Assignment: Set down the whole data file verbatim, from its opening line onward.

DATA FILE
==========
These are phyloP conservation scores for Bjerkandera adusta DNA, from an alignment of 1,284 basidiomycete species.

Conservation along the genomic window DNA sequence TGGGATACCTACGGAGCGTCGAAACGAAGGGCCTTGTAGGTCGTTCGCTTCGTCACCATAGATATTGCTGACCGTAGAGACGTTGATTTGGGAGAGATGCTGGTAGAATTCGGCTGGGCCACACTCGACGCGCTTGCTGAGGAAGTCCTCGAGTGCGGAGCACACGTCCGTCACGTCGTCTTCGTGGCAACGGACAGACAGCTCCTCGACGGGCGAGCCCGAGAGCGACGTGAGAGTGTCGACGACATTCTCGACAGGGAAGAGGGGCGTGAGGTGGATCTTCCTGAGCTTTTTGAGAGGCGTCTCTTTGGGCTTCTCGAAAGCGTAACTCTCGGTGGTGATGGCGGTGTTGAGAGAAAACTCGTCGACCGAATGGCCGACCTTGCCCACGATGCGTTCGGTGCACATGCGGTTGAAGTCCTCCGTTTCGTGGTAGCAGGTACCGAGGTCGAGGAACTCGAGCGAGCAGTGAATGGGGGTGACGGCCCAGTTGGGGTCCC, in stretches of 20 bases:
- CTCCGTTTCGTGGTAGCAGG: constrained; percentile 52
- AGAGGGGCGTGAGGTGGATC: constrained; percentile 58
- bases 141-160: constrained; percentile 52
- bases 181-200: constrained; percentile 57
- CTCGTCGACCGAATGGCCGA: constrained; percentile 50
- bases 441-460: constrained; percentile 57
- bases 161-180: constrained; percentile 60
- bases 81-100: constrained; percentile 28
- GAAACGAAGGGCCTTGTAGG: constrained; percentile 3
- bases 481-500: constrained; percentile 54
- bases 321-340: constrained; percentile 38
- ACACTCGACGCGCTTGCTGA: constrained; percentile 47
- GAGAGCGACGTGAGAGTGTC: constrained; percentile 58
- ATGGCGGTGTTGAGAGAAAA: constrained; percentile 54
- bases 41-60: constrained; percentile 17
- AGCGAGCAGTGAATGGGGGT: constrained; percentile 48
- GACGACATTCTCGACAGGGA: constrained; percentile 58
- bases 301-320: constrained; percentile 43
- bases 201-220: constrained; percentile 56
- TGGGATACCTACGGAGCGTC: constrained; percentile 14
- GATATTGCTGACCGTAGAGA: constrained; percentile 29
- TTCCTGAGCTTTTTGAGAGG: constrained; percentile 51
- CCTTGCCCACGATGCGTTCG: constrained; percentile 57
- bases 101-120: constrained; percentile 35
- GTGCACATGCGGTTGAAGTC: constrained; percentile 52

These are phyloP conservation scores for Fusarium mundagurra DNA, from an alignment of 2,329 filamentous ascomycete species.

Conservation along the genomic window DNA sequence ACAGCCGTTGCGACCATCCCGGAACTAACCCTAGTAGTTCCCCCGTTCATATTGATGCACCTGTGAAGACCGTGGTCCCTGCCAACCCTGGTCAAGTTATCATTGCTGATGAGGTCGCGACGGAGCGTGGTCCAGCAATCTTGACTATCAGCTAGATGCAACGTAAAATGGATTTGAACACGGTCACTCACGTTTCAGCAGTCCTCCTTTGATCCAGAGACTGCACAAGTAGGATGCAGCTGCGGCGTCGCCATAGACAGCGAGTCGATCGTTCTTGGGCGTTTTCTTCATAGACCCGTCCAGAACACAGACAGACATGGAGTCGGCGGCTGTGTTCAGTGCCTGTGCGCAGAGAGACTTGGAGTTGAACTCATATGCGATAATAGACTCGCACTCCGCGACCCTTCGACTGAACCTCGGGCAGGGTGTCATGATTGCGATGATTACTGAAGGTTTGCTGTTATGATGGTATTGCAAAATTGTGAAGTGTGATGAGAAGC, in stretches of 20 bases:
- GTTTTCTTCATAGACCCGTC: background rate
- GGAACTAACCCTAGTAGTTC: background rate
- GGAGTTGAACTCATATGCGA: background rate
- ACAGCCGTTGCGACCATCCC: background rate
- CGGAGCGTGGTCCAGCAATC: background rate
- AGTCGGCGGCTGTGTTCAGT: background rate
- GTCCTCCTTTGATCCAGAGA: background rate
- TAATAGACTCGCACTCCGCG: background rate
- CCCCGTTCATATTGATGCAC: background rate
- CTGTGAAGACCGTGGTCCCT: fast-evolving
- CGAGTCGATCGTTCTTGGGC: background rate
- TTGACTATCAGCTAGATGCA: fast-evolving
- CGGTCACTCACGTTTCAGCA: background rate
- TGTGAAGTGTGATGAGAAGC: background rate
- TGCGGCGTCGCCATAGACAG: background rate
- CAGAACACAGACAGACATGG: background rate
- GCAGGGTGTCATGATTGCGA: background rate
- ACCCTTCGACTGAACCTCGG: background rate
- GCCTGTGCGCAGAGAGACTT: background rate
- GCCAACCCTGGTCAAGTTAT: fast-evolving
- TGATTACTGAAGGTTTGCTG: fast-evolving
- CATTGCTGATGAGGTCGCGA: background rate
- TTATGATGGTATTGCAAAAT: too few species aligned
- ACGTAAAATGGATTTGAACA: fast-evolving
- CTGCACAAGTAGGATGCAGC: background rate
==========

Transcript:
These are phyloP conservation scores for Bjerkandera adusta DNA, from an alignment of 1,284 basidiomycete species.

Conservation along the genomic window DNA sequence TGGGATACCTACGGAGCGTCGAAACGAAGGGCCTTGTAGGTCGTTCGCTTCGTCACCATAGATATTGCTGACCGTAGAGACGTTGATTTGGGAGAGATGCTGGTAGAATTCGGCTGGGCCACACTCGACGCGCTTGCTGAGGAAGTCCTCGAGTGCGGAGCACACGTCCGTCACGTCGTCTTCGTGGCAACGGACAGACAGCTCCTCGACGGGCGAGCCCGAGAGCGACGTGAGAGTGTCGACGACATTCTCGACAGGGAAGAGGGGCGTGAGGTGGATCTTCCTGAGCTTTTTGAGAGGCGTCTCTTTGGGCTTCTCGAAAGCGTAACTCTCGGTGGTGATGGCGGTGTTGAGAGAAAACTCGTCGACCGAATGGCCGACCTTGCCCACGATGCGTTCGGTGCACATGCGGTTGAAGTCCTCCGTTTCGTGGTAGCAGGTACCGAGGTCGAGGAACTCGAGCGAGCAGTGAATGGGGGTGACGGCCCAGTTGGGGTCCC, in stretches of 20 bases:
- CTCCGTTTCGTGGTAGCAGG: constrained; percentile 52
- AGAGGGGCGTGAGGTGGATC: constrained; percentile 58
- bases 141-160: constrained; percentile 52
- bases 181-200: constrained; percentile 57
- CTCGTCGACCGAATGGCCGA: constrained; percentile 50
- bases 441-460: constrained; percentile 57
- bases 161-180: constrained; percentile 60
- bases 81-100: constrained; percentile 28
- GAAACGAAGGGCCTTGTAGG: constrained; percentile 3
- bases 481-500: constrained; percentile 54
- bases 321-340: constrained; percentile 38
- ACACTCGACGCGCTTGCTGA: constrained; percentile 47
- GAGAGCGACGTGAGAGTGTC: constrained; percentile 58
- ATGGCGGTGTTGAGAGAAAA: constrained; percentile 54
- bases 41-60: constrained; percentile 17
- AGCGAGCAGTGAATGGGGGT: constrained; percentile 48
- GACGACATTCTCGACAGGGA: constrained; percentile 58
- bases 301-320: constrained; percentile 43
- bases 201-220: constrained; percentile 56
- TGGGATACCTACGGAGCGTC: constrained; percentile 14
- GATATTGCTGACCGTAGAGA: constrained; percentile 29
- TTCCTGAGCTTTTTGAGAGG: constrained; percentile 51
- CCTTGCCCACGATGCGTTCG: constrained; percentile 57
- bases 101-120: constrained; percentile 35
- GTGCACATGCGGTTGAAGTC: constrained; percentile 52

These are phyloP conservation scores for Fusarium mundagurra DNA, from an alignment of 2,329 filamentous ascomycete species.

Conservation along the genomic window DNA sequence ACAGCCGTTGCGACCATCCCGGAACTAACCCTAGTAGTTCCCCCGTTCATATTGATGCACCTGTGAAGACCGTGGTCCCTGCCAACCCTGGTCAAGTTATCATTGCTGATGAGGTCGCGACGGAGCGTGGTCCAGCAATCTTGACTATCAGCTAGATGCAACGTAAAATGGATTTGAACACGGTCACTCACGTTTCAGCAGTCCTCCTTTGATCCAGAGACTGCACAAGTAGGATGCAGCTGCGGCGTCGCCATAGACAGCGAGTCGATCGTTCTTGGGCGTTTTCTTCATAGACCCGTCCAGAACACAGACAGACATGGAGTCGGCGGCTGTGTTCAGTGCCTGTGCGCAGAGAGACTTGGAGTTGAACTCATATGCGATAATAGACTCGCACTCCGCGACCCTTCGACTGAACCTCGGGCAGGGTGTCATGATTGCGATGATTACTGAAGGTTTGCTGTTATGATGGTATTGCAAAATTGTGAAGTGTGATGAGAAGC, in stretches of 20 bases:
- GTTTTCTTCATAGACCCGTC: background rate
- GGAACTAACCCTAGTAGTTC: background rate
- GGAGTTGAACTCATATGCGA: background rate
- ACAGCCGTTGCGACCATCCC: background rate
- CGGAGCGTGGTCCAGCAATC: background rate
- AGTCGGCGGCTGTGTTCAGT: background rate
- GTCCTCCTTTGATCCAGAGA: background rate
- TAATAGACTCGCACTCCGCG: background rate
- CCCCGTTCATATTGATGCAC: background rate
- CTGTGAAGACCGTGGTCCCT: fast-evolving
- CGAGTCGATCGTTCTTGGGC: background rate
- TTGACTATCAGCTAGATGCA: fast-evolving
- CGGTCACTCACGTTTCAGCA: background rate
- TGTGAAGTGTGATGAGAAGC: background rate
- TGCGGCGTCGCCATAGACAG: background rate
- CAGAACACAGACAGACATGG: background rate
- GCAGGGTGTCATGATTGCGA: background rate
- ACCCTTCGACTGAACCTCGG: background rate
- GCCTGTGCGCAGAGAGACTT: background rate
- GCCAACCCTGGTCAAGTTAT: fast-evolving
- TGATTACTGAAGGTTTGCTG: fast-evolving
- CATTGCTGATGAGGTCGCGA: background rate
- TTATGATGGTATTGCAAAAT: too few species aligned
- ACGTAAAATGGATTTGAACA: fast-evolving
- CTGCACAAGTAGGATGCAGC: background rate